Expressing opinions about politics, community issues and religion is particularly common in the Arab world. For instance, in Egypt and Tunisia, two nations at the heart of the Arab Spring, more than six-in-ten social networkers share their views about politics online. In contrast, across 20 of the nations surveyed, a median of only 34% post their political opinions.
Similarly, in Egypt, Tunisia, Lebanon and Jordan, more than seven-in-ten share views on community issues, compared with a cross-national median of just 46%.
There is considerable interest in social networking in low- and middle-income nations. Once people in these countries are online, they generally become involved in social networks at high rates. For instance, the vast majority of internet users in Mexico, Brazil, Tunisia, Jordan, Egypt, Turkey, Russia and India are using social networking sites.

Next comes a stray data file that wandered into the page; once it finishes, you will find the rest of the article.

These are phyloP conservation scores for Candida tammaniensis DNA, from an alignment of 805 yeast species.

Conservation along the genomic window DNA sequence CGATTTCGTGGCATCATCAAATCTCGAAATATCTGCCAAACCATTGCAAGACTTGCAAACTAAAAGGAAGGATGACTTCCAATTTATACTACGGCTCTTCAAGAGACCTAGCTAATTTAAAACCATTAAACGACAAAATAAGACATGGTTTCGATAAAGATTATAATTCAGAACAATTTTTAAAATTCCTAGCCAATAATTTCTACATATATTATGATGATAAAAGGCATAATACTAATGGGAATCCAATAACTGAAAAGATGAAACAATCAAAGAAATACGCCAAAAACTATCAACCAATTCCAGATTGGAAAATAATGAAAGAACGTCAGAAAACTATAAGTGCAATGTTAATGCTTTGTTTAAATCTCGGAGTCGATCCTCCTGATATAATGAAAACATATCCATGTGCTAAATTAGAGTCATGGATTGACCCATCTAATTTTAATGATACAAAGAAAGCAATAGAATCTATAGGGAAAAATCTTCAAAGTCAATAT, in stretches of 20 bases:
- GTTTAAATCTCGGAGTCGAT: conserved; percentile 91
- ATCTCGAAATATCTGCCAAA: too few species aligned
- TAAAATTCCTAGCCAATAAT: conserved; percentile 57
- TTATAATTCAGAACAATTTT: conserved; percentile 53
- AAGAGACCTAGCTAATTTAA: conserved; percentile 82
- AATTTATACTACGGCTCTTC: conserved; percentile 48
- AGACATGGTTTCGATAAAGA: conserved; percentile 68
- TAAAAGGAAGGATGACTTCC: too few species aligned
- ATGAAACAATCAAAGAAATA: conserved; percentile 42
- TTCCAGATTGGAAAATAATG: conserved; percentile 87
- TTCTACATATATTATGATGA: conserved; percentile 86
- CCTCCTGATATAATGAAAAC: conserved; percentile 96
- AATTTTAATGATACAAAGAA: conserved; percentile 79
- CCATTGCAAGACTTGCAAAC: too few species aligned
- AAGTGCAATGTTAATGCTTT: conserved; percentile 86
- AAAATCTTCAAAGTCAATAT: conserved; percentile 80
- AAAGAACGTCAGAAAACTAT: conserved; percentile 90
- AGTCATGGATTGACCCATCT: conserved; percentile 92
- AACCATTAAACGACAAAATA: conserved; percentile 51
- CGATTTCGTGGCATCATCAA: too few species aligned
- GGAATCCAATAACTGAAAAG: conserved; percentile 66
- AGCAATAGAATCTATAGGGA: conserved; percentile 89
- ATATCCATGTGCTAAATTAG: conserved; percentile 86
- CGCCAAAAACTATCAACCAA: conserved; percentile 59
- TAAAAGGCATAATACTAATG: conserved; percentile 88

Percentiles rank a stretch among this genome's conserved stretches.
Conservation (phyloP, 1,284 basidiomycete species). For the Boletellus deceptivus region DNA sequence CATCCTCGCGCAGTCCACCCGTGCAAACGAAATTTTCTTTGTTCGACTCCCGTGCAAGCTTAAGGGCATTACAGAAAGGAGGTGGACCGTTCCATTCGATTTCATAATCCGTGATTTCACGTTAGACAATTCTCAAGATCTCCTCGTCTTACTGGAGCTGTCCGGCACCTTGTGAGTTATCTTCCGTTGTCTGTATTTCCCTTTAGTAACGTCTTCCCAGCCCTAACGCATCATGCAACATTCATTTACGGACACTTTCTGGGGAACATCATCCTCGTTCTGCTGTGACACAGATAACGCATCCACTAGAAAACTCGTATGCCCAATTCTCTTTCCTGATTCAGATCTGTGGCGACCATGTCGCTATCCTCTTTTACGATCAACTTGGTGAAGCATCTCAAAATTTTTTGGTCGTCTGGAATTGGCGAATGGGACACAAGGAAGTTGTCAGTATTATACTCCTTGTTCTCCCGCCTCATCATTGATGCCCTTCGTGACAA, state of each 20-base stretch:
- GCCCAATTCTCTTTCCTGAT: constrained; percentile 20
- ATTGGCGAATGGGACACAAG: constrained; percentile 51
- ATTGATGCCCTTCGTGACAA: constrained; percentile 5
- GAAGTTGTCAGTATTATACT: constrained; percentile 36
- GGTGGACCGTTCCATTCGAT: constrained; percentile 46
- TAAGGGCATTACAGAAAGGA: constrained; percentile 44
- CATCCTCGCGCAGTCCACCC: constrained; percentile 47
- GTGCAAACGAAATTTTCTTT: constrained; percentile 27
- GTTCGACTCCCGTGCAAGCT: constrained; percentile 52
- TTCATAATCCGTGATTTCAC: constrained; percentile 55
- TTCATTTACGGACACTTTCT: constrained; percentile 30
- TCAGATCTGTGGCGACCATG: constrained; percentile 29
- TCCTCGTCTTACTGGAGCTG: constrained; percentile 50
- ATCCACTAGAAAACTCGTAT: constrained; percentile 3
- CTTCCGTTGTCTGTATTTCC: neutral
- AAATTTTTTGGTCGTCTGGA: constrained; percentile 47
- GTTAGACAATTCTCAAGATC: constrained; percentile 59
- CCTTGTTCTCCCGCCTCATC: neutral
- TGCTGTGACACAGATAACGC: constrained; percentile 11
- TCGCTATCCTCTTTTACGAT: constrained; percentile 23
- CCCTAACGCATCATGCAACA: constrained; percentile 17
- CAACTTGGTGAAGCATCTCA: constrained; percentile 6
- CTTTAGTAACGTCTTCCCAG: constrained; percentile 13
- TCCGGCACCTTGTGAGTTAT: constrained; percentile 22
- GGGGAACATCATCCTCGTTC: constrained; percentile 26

Conversely, publics in some more economically developed nations seem less enthusiastic about interacting with others online – especially Japan and Germany, the only two countries where less than half of all internet users participate in social networks. And those Japanese and Germans who do go online for social networking use it less often than others around the world to express thoughts on culture, community, sports, politics and religion.
In 19 of 21 countries, about three-in-ten or more of those polled use sites such as Facebook, including about half in Britain (52%), the U.S. (50%), Russia (50%), Spain (49%), and the Czech Republic (49%). Only in India (6%) and Pakistan (4%) is the percentage of adults who use social networking sites in single digits.1